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Shenyang Prisoner of War Exhibition Opens in Historic Liverpool Venue

By Chris Peterson ( Updated: 2015-11-07 20:15

Shenyang Prisoner of War Exhibition Opens in Historic Liverpool Venue

People visit photographic exhibition named "Forgotten Camp – Exhibition on Shenyang World War II Allied Prisoners Camp" at the St George's Hall in Liverpool, the UK on Nov 6,2015.[Photo by Chen Shan/]

An exhibition curated by the Shenyang World War II Prisoners of War Camp Museum opened its door to the public in the historic UK port city of Liverpool today, part of the UK-China Year of Culture.

At a formal open ceremony yesterday, Fan Lihong, Curator of the Museum, told a group of UK and Chinese guests at the formal opening that the exhibition, containing a wide range of photographs, sketches and other images of life in the camp , sends a peaceful message from the people of China to the rest of the world.

"I sincerely hope this exhibition will serve as an opportunity to establish contact with the relevant museums and archives, as well as veteran POWs and their family members," she said.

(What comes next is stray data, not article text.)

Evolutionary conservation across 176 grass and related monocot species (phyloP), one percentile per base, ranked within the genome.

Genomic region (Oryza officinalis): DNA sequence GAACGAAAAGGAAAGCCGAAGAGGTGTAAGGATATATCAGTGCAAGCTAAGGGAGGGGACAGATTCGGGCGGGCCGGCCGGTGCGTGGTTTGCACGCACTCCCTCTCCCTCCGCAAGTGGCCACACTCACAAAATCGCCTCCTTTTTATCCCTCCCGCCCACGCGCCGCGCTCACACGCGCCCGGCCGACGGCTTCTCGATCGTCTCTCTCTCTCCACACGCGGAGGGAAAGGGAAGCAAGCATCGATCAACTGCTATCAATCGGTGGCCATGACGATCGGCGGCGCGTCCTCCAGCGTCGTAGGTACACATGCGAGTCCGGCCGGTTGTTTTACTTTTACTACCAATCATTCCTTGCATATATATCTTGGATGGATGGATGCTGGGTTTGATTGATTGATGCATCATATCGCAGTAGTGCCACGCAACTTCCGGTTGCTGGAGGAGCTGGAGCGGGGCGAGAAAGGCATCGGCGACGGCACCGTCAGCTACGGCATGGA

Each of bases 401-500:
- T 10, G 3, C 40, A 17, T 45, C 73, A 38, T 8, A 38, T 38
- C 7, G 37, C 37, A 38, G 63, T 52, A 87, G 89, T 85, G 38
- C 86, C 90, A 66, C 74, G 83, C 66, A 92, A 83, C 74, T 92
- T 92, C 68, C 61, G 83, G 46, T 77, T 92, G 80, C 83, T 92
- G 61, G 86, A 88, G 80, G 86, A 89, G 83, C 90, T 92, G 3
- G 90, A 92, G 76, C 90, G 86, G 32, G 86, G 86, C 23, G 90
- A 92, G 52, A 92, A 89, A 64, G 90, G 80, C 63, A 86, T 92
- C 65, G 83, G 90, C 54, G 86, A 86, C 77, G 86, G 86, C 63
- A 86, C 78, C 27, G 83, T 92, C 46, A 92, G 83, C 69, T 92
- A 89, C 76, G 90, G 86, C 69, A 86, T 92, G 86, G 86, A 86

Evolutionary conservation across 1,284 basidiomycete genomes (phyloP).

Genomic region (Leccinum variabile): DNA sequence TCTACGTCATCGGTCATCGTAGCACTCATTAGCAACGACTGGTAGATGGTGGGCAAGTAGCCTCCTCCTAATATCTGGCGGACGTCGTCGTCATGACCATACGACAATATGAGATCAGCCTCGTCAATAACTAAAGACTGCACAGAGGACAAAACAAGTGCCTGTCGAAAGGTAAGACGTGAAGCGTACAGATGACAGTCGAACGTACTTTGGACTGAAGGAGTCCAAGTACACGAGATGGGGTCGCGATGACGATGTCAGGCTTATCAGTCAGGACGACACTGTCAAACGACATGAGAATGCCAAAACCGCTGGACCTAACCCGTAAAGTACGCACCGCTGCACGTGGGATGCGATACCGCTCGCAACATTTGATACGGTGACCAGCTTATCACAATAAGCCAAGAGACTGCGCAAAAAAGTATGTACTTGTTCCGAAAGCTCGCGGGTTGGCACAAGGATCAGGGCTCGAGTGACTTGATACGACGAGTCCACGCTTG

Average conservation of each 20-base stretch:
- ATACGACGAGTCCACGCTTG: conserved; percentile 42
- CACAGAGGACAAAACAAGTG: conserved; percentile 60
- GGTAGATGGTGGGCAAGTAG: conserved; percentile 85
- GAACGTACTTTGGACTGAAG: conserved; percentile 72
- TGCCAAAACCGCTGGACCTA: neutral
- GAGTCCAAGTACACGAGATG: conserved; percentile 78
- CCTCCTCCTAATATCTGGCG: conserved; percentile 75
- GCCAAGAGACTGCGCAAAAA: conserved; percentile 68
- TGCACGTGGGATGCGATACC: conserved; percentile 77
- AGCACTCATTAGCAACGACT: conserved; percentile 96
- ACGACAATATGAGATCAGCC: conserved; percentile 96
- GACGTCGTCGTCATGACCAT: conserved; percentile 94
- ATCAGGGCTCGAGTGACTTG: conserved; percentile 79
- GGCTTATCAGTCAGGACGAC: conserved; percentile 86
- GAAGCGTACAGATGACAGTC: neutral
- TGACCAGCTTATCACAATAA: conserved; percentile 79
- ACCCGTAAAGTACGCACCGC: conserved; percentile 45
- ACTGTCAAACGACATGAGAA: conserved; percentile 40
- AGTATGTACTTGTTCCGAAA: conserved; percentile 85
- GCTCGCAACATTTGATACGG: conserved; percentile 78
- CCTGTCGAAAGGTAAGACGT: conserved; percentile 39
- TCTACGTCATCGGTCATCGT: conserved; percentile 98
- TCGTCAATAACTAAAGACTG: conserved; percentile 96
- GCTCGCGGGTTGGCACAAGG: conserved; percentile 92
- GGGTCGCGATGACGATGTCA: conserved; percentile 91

Shenyang Camp, once known as Mukden camp, is one of the best preserved of the 200 or so Japanese camps built to house Allied prisoners throughout occupied Assia.

It housed over 2,000 inmates from the US, UK, Australia, France and the Netherlands, and barely 1,600 survived when it was liberated in August 1945. The prisoners, who were forced to work in nearby Japanese factories, endured a regime of hunger, extreme cold, beatings and executions in the three-and-a-half years the camp was open.

Alan Joy, a UK resident whose late father Ronald Joy was a British Army gunner held in the camp after being captured at the fall of Singapore, paid tribute to local Chinese people, both in Singapore and Shenyang, who risked their lives to help prisoners with surreptitious offers of food and hard-to-find medical supplies.

He presented a selection of papers and artefacts his father had carefully preserved during his captivity, offering them to the Shenyang Museum "because that is the right place for them."

Shen Peili, Minister of the Chinese Embassy in London, officially opened the exhibition, which runs for seven days and will also visit France, Holland and the US. She paid tribute to the memory of the Allied soldiers who fought and died alongside Chinese soldiers in the fight against the Japanese invaders,

Liverpool, where many Allied troops embarked on their way to fight the Japanese in Asia, is staging the exhibition in the atmospheric prison cells beneath St. George’s Great Hall, which was once a court of justice.

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